On 19 February 1814, Byron saw Edmund Kean play Richard III, and was overcome. "Constantly he talked about Kean and about Richard. His resemblance to Hamlet's wavering uncertainties was far more marked, but it is intriguing that he could see a reflection of himself in Richard's evil twisted self", we are told. In November of the same year, at his first meeting with his prospective in-laws, Byron is found talking about Kean's acting.

In fact, Byron's fascination with Richard III makes perfect sense. Although his tendency to a passive drifting with events was at times marked, Byron was not a Hamlet. Hamlet resists and resents the indignity of being drawn into his father's ghost's revenge-plot, an action which must circumscribe his mental freedom. He wants to remain remote from the world, where Byron was determinedly worldly. Richard, on the other hand, is a self-making and self-aware villain who chooses to become what he does. Byron was drawn to him because he too wanted to shape his own destiny at whatever cost. He seems to have suffered from a free-floating sense of guilt, perhaps caused by his failure to respond to an excess of maternal love. By sleeping with his half-sister, he could give that guilt a real cause, and Phyllis Grosskurth's book makes it clear how central that relationship was.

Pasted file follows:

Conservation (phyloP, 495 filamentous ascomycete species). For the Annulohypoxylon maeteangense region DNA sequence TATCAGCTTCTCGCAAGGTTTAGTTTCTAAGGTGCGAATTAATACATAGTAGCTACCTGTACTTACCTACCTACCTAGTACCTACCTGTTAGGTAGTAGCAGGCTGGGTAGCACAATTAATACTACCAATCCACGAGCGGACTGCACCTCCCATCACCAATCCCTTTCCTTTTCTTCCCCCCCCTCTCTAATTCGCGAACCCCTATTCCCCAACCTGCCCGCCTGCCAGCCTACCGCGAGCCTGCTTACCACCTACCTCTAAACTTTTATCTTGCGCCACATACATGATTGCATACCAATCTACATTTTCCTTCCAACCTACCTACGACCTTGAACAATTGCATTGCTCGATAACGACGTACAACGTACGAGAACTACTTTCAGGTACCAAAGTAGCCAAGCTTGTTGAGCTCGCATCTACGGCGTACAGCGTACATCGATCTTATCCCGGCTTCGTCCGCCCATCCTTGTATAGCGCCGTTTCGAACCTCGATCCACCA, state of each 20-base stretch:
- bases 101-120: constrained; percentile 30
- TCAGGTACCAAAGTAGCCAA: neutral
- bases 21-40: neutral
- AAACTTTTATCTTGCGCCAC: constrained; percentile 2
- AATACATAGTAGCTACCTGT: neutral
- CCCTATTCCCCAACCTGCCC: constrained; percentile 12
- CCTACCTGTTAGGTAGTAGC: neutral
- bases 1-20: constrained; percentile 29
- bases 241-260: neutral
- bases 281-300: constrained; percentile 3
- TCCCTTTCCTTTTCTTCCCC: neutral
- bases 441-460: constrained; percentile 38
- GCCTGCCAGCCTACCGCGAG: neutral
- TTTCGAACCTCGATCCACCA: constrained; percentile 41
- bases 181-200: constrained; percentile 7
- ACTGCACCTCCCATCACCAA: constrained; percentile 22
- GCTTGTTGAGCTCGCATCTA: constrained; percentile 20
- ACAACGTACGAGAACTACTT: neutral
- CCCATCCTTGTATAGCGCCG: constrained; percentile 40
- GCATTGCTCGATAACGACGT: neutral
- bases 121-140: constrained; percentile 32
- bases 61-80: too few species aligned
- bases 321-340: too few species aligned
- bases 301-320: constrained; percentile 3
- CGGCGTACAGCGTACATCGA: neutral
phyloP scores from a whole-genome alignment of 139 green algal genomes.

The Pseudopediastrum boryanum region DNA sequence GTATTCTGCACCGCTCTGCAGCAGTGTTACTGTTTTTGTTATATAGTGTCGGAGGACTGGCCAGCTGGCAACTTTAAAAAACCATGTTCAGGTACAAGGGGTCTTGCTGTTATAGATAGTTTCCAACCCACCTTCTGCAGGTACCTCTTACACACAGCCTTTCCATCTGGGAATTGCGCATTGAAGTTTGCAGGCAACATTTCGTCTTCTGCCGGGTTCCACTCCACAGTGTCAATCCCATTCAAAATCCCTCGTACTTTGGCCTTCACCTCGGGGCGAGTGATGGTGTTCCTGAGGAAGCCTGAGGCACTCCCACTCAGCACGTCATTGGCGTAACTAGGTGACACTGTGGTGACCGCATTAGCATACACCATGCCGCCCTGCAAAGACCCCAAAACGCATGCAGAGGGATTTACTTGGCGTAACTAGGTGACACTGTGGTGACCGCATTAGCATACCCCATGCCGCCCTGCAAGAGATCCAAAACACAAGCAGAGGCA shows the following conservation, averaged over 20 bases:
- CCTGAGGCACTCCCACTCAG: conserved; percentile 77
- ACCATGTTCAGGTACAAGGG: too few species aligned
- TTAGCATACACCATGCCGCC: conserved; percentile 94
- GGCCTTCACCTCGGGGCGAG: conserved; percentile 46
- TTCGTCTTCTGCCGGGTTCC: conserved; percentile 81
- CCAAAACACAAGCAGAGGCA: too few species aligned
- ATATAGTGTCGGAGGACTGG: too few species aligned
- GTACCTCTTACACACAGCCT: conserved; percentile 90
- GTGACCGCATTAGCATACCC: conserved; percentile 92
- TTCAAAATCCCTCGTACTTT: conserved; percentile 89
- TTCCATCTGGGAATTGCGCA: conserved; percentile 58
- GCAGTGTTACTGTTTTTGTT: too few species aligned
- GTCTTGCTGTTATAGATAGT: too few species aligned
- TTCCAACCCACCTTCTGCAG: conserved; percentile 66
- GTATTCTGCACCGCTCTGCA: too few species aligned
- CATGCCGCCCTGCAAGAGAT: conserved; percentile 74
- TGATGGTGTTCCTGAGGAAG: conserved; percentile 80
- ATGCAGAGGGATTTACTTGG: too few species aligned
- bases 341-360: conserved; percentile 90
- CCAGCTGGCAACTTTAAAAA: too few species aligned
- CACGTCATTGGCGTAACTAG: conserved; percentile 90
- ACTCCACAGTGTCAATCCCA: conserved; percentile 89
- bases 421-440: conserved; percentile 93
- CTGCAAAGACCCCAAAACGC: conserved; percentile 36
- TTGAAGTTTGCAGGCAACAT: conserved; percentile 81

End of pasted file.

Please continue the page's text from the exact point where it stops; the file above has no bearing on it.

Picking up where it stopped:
She also suggests that his love for Pope's poems was "enhanced by the fact that Pope was crippled". Maynard Mack's biography of the latter points out that more painted, printed or sculpted images were made of Pope than of any other non-royal person in 18th-century England. Pope took great care that his deformity should be concealed, and it seems likely that his manipulation of his image was the precedent for Byron's own.

Byron's comic masterpiece, Don Juan, is a continuation of the Pope tradition of loving satire (Byron loves Don Juan just as Pope loves Belinda in The Rape of the Lock) and the fullest expression of Byron's pride in his virtuosity. The search for rhyme is an existential challenge, and Byron was far closer to the existential man who would emerge later in the century - in Dostoyevsky and in Nietzsche - than Phyllis Grosskurth's rather pedestrian book can show.